As capital flows head towards Asia and emerging markets, global investors are increasingly keen on local-currency debt. This will drive emerging markets to introduce inflation-linked bonds within three-to-five years, particularly from Asia, predicts Paris-based Pascale Blanque at Amundi.
Blanque has a dual role as both Amundi’s CIO and its deputy CEO responsible for sales globally to institutional investors and wholesalers.
“If there is one global inflation risk remaining, it is in Asia,” he says. “There are many institutional investors in the region that have no means of matching their liabilities. Right now they are allocating to real assets such as commodities. They need ‘linkers’. But this is a medium-term view.”
He adds that along with internal demand, governments will find a growing appetite among global investors for such instruments.
Moreover, if emerging markets are to achieve what he terms ‘financial autonomy’ they need to put their own savings to work in their domestic capital markets. Until these develop further, Western investors will drive liquidity, leaving emerging markets vulnerable to sudden outflows.
Blanque says the inflation of asset prices in emerging markets, particularly in Asia, is a likely outcome of the US Federal Reserve System’s latest $600 billion bond-buying exercise.
Although global capital is increasingly shifting towards higher-growth, sounder emerging markets, the biggest flows have been to equities. But Blanque says the big story in the coming years will be flows to local-currency debt, particularly among the Bric quartet.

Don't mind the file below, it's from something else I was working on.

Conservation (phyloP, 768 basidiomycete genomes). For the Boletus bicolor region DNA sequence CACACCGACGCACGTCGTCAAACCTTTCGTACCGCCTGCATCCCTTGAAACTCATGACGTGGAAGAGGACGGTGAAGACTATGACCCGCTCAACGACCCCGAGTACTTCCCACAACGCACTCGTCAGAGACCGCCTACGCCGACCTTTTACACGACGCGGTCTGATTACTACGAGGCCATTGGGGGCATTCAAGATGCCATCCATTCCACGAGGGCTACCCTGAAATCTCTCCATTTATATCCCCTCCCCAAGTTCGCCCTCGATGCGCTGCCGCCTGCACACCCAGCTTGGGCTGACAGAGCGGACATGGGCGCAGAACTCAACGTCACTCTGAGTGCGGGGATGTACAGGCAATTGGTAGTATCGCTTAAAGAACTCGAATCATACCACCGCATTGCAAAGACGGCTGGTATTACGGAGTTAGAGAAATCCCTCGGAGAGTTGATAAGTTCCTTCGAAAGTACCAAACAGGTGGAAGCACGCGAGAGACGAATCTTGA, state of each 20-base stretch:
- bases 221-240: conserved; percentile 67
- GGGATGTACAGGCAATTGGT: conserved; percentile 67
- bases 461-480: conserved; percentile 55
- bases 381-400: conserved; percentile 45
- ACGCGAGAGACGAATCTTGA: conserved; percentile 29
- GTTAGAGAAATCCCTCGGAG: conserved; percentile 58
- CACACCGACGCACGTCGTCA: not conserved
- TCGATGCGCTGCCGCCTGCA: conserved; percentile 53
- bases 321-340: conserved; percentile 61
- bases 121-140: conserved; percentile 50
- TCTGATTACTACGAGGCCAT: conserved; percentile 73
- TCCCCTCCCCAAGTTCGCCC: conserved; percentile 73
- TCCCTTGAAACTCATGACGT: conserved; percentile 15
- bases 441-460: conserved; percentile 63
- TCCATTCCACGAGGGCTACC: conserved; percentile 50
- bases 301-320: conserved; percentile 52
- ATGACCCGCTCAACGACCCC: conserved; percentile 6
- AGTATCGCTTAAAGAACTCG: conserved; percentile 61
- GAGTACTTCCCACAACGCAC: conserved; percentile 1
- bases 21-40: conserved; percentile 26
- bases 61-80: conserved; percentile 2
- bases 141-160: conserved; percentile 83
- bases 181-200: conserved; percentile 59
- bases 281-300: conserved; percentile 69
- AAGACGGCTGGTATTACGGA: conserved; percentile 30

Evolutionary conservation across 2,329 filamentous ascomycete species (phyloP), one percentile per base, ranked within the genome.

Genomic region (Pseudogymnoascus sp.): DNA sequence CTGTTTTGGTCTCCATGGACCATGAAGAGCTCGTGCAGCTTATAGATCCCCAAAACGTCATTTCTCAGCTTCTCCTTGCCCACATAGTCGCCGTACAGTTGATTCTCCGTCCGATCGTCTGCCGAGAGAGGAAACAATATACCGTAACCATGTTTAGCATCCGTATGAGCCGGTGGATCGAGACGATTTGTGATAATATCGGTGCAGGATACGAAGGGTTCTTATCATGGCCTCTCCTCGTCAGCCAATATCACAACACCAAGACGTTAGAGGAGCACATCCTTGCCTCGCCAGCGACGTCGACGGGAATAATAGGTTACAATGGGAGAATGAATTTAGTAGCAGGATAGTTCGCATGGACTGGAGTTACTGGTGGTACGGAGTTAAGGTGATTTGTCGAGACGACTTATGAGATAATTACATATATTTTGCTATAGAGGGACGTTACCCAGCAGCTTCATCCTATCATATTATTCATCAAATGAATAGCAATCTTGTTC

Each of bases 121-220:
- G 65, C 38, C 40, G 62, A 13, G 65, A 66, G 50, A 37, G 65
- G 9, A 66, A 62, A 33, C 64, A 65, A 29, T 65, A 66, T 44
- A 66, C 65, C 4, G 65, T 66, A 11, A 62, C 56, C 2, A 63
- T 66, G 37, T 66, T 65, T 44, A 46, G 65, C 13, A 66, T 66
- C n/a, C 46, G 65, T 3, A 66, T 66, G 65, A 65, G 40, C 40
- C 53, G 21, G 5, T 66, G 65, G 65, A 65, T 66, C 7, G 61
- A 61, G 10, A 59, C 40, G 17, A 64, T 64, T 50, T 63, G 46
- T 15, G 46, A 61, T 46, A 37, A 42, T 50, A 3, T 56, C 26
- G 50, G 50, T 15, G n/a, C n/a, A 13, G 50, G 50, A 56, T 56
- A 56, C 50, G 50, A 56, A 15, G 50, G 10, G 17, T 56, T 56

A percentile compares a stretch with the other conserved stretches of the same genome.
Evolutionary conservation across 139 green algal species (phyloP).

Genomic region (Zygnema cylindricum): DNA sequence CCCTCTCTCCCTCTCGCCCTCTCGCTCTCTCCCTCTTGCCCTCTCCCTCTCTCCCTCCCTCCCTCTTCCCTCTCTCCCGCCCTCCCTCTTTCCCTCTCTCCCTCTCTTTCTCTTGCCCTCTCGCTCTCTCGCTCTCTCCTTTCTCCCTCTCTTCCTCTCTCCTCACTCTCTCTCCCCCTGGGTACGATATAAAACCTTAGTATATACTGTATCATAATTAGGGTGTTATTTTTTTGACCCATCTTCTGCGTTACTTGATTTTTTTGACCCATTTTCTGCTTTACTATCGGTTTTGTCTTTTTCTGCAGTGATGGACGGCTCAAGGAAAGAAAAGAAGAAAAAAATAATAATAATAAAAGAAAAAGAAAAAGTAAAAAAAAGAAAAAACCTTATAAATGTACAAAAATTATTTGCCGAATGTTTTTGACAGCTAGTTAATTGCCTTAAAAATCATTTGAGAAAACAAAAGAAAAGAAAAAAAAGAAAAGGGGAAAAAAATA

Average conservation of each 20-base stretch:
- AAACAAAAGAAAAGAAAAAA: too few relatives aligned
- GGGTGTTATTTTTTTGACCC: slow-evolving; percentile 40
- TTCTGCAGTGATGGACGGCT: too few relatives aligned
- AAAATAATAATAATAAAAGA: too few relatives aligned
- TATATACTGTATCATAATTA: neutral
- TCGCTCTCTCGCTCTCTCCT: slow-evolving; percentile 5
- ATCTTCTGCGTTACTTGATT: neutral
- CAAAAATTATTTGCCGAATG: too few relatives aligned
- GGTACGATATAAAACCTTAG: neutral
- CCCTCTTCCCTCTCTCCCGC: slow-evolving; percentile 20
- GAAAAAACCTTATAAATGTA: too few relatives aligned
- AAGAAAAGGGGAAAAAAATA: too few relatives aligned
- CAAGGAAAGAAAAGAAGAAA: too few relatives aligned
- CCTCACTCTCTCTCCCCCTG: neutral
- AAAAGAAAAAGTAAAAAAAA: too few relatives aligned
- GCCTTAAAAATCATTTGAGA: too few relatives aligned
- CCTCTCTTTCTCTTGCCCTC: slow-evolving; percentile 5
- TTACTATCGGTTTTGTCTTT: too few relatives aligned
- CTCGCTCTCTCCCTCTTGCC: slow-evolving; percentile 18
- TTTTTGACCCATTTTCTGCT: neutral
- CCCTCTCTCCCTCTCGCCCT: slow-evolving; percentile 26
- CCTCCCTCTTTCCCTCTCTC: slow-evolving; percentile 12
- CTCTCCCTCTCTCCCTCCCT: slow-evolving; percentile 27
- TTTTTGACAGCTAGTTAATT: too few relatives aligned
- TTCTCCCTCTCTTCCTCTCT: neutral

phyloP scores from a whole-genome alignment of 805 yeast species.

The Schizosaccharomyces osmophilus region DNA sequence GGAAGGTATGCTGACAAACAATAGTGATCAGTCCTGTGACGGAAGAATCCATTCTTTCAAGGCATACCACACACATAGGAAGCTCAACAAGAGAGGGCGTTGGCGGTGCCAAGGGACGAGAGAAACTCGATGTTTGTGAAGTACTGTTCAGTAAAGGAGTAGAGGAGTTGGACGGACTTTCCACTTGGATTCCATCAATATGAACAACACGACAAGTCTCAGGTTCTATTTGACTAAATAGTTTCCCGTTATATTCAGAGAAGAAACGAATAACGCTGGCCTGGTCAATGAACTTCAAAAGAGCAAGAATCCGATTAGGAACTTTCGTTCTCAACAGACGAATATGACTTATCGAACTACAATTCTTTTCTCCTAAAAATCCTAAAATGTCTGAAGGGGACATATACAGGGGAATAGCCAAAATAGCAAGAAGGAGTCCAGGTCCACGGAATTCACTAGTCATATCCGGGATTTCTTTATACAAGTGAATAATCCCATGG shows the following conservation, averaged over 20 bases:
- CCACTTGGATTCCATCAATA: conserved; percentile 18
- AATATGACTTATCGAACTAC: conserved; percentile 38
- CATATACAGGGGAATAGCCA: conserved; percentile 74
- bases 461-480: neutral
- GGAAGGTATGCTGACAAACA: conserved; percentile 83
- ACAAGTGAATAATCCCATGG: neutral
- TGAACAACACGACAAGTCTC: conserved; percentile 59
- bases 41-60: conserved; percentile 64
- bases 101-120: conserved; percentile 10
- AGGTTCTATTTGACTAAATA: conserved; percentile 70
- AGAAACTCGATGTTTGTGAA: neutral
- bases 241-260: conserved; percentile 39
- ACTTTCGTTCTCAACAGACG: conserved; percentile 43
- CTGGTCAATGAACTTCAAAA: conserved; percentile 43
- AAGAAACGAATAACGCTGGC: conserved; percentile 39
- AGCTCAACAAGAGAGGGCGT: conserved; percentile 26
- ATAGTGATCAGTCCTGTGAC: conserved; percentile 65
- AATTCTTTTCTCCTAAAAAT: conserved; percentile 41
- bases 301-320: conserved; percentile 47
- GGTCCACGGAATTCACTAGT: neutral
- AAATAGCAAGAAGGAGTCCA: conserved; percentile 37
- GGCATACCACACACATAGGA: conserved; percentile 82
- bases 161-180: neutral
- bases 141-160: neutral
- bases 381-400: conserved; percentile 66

“Emerging-market debt is generally not very expensive,” he says. “For many countries, spreads are not that tight. Equity valuations are fair, and if they are to rise further, one needs to argue they are priced at a discount to Western markets. It’s easier for debt spreads to tighten than for equity valuations to rise.”
He also likes debt as a means of getting exposure to undervalued currencies.
Although he, like many global CIOs, favours a greater allocation to emerging markets, and expresses doubts that the Fed’s quantitative easing will have the desired effect, he does not adhere to the notion of EM ‘decoupling’.
If anything, he believes that success in emerging markets will be partly determined by how well the US economy recovers.
“The worst case scenario is that QE2 has no impact and leads the US into Japan-style deflation,” Blanque says. “But the US is not Japan. To like emerging markets, you must be positive on prospects for the West. The notion of decoupling is not the reality; the Asian economic model is still driven by exports, despite the rise of internal demand.
"If the US enters a liquidity trap, this will have consequences for Asian markets. Today the buyers of last resort for emerging market assets are still found in the West. So when you invest in emerging markets, you have to keep an eye on what happens in the US.”